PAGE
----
another Microsoft product, the Delve feed would be passively generated in the background. As an alternative to search as a mode of finding information, Delve is a way of tapping the "ambient intelligence" of a workplace.
"Still, search starts with the assumption that you know what you're looking for," Nadella explained.
Reacting to continued complaints that the company is emphasizing mobile to the detriment of desktop users, Microsoft showed how Windows 8.1 adds features that cater to keyboard-and-mouse interaction. While the event did not feature a demo of Windows 9, one of the speakers who preceded Nadella, VP of Windows marketing Tony Profit, flashed up a screen shot of the Start Menu that will reappear in the next version of the desktop operating system, which he promised will be "like the old one but better," with integration for Live Tiles and Modern apps. In the next incarnation, Windows apps will be capable of being tiled or layered side-by-side with traditional Windows applications.
For big data and Internet of Things, Nadella showed an application created for ThysenKrupp AG, a global elevator maker, that can track the maintenance status of all the elevators in operation across a site or a region, warn when they need attention, and begin to predict how frequently they should be scheduled for maintenance in the future. The sample app, which visualized elevator operations across the Seattle Seahawks' Virginia Mason Athletic Center, displayed the data visually on a map of the complex, tapping machine learning algorithms running in the Azure cloud. A related demo showed how to build an application to make use of cloud data using the Project Siena rapid application development tool Microsoft has in beta.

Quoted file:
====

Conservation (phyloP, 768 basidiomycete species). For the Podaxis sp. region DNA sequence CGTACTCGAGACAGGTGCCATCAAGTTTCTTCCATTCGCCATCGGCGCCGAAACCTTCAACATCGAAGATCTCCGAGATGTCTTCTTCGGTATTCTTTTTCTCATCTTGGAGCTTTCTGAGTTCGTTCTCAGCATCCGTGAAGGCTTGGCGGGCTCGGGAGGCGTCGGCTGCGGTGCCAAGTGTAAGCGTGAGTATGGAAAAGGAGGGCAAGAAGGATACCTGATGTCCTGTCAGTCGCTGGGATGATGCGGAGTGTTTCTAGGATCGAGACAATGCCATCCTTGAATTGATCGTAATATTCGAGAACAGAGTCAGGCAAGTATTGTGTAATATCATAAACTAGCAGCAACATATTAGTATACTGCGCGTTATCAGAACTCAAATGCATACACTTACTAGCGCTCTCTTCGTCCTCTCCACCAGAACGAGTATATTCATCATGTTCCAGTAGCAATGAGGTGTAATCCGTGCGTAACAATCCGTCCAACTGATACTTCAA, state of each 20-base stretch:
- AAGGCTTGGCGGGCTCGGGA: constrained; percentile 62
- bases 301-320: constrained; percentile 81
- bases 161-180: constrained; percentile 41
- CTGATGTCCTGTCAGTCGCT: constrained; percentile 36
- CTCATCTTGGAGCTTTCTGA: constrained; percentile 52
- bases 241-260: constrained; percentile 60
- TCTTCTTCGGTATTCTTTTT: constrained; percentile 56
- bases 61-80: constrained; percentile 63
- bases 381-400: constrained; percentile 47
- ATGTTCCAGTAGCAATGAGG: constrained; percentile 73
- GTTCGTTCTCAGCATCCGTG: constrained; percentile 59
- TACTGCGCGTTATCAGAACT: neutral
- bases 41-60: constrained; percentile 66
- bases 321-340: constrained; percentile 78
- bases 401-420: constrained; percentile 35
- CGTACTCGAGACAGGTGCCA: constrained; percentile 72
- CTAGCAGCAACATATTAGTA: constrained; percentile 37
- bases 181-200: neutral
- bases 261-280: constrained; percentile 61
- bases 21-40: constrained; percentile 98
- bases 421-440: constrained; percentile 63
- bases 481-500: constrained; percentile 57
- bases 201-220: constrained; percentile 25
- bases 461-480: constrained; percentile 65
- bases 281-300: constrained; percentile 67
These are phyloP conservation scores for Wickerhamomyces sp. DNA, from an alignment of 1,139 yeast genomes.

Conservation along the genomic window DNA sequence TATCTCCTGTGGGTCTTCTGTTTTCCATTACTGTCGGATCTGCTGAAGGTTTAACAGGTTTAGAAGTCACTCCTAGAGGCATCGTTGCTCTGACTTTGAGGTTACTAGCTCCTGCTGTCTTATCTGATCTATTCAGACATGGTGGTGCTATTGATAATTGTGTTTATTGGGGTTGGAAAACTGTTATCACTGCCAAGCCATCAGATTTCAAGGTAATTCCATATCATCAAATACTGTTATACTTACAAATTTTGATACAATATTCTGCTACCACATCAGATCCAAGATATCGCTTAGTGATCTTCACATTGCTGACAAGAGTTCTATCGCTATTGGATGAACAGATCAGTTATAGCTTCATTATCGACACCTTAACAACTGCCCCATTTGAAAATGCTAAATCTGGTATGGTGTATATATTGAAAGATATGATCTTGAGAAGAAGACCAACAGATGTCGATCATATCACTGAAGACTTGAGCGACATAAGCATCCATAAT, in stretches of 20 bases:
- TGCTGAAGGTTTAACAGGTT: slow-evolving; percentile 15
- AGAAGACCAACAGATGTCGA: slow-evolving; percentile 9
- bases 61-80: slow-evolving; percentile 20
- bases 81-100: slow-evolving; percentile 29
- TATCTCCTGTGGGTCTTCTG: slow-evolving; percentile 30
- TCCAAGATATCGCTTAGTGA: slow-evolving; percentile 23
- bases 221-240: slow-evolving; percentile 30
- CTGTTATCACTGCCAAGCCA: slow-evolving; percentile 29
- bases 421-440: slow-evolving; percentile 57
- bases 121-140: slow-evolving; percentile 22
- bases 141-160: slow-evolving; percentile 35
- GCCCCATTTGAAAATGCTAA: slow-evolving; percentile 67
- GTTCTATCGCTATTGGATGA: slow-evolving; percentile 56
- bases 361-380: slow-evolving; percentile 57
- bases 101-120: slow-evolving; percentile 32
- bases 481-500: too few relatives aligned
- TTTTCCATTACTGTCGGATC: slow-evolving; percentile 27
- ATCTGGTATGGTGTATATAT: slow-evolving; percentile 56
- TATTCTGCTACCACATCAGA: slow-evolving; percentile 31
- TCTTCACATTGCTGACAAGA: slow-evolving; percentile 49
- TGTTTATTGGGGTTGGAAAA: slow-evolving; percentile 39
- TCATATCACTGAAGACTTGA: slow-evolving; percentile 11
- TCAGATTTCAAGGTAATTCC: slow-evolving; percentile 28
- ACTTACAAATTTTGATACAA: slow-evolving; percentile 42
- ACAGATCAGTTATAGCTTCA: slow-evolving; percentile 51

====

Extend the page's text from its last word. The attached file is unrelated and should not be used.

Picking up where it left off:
"This is not about building things with a RAD tool -- it's about enabling the entire organization to build applications on the edge using those APIs," Nadella said. Partners should also start thinking about what they could build using those kind of resources, he added.
Because this was a partner event, Nadella and his team also spent a lot of time assuring conference attendees that this strategy will prove productive and profitable for them. Nadella told the partners that they energize him. "That's the inspiration, that's the confidence with which we move forward to this mobile-first, cloud-first world," he said.
You're mistaken if you think you can execute in the cloud without using software to orchestrate application life cycles. Here are four reasons why you must. Get the new Cloud Automation Tech Digest today. (Free registration required.)David F. Carr oversees InformationWeek's coverage of government and healthcare IT. He previously led coverage of social business and education technologies and continues to contribute in those areas. He is the editor of Social Collaboration for Dummies (Wiley, Oct. 2013) and ... View Full Bio